Flagstone Walkway – Quick & Easy

This is a little project I did in the fall as I had a stretch in the yard between the deck and the gate I thought could use a little dressing-up. It’s really easy, fairly cheap and only a couple of hours of work. But it makes for a very nice aesthetic and is particularly liberating if you’re a perfectionist – because this is intentionally imprecise.

You can usually find flagstone like the pieces shown below at a local nursery; they’re not always at the big hardware stores as they’re somewhat more of a specialty item. And believe it or not, you can even buy flagstone online. For me, I found these at a mulch/gravel/stone distributor that just happens to be very close by.

Selecting what you want is completely up to you – I liked the look of these. Flagstone, in my opinion, looks particularly nice in grass. But again, this is totally personal, and many of the places that sell material such as this will have various styles of stone on display. Frankly, the selection can be a little overwhelming if you go to a major distributor; the yards can be huge.

I bought 20 stones, each rough-cut (very natural-looking) and about 14-18 inches “square.”


One problem you may have in buying these is that the large distributors generally want to sell by the full or [maybe] half-pallet. If you run into this, ask about damaged pallets or the possibility of a “miscellaneous bin” where they keep random stone pieces. If they really just won’t break up a pallet for you, ask them who they sell to locally where you can buy smaller quantities.

Once you have your stone at home, the first thing to do is lay it all out. This will show you exactly what the entire walkway will look like in the end and give you the opportunity to move stones around, mess with the spacing and overall tune to the look you want to get.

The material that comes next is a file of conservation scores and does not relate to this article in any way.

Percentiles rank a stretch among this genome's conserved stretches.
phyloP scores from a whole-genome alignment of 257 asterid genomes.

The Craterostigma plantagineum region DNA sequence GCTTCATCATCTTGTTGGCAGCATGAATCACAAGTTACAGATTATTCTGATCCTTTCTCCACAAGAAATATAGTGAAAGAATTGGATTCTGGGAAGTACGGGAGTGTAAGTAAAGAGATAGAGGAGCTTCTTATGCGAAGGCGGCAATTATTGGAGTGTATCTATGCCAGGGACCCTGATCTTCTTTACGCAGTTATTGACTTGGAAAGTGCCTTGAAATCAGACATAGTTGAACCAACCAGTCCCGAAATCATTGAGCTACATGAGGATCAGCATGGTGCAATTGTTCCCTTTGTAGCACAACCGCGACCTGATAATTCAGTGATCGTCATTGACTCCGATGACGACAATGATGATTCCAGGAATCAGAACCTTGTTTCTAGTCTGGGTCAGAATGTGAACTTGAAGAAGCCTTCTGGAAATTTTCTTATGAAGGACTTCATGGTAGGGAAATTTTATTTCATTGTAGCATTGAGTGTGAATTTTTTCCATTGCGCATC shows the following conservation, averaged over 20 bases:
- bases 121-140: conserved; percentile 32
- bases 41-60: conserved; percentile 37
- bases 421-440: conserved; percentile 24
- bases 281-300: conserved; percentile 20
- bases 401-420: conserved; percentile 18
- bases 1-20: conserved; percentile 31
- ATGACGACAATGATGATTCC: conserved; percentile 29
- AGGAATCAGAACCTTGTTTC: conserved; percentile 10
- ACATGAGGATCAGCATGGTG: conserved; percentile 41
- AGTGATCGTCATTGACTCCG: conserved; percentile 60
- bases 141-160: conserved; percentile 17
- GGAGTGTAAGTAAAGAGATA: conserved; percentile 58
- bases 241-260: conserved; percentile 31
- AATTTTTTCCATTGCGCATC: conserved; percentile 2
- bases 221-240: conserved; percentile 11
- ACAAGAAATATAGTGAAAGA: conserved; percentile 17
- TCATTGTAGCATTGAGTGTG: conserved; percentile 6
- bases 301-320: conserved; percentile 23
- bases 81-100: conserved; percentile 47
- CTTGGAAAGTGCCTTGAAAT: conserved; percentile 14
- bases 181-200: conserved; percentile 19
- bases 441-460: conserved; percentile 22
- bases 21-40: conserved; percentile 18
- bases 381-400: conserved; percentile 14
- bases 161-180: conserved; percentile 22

Now, it’s time to put these into the ground.

Flagstone Walkway Layout

It’s very important these be stable and countersunk so that nobody trips over them. So, they’re each going to be carefully cut in. I left each stone right where it was while outline-cutting about 2-3 inches deep with a straight shovel. You then move the stone and cut out the grass, as shown in the following photo…

Flagstone Preparation

You’re really going to have to play with this now and get a little dirty. (Use old work gloves.) You have to get that stone to sit level with the grass and do the best you can to ensure stability. You can tamp it a bit or just walk on it from various angles with work boots to make sure it doesn’t want to pop up. With these rough cut stones, sometimes they can be angled to naturally pivot. You have shape that hole to get each stone stable!

Setting the Flagstone

When you finally get through this for each of your stones, get the hose out and really saturate each stone around the perimeter. Make mud. This will help lock the stones in further, and when it dries you’ll have even more stability.

Then throw some grass seed around each of the stones as well – the grass not only gives the walkway the finished look you’ll ultimately want in 3-4 weeks (assuming you’re seeding at a time when grass will grow: ideally the Fall), but ultimately really locks everything into place.

Soaking and Seeding the Flagstone Walkway

The next two photos below are of 1) this same walkway about two weeks later, and 2) another one done about a month earlier. You can see how much more the grass and stones blend together even after this short time.

Flagstone Walkway 1

Flagstone Walkway 2

And adding yet another 6 months for the lawn to fully establish can yield the following completely finished look… crisp, clean & lush!

Fully Established Lawn and Flagstone Walkway

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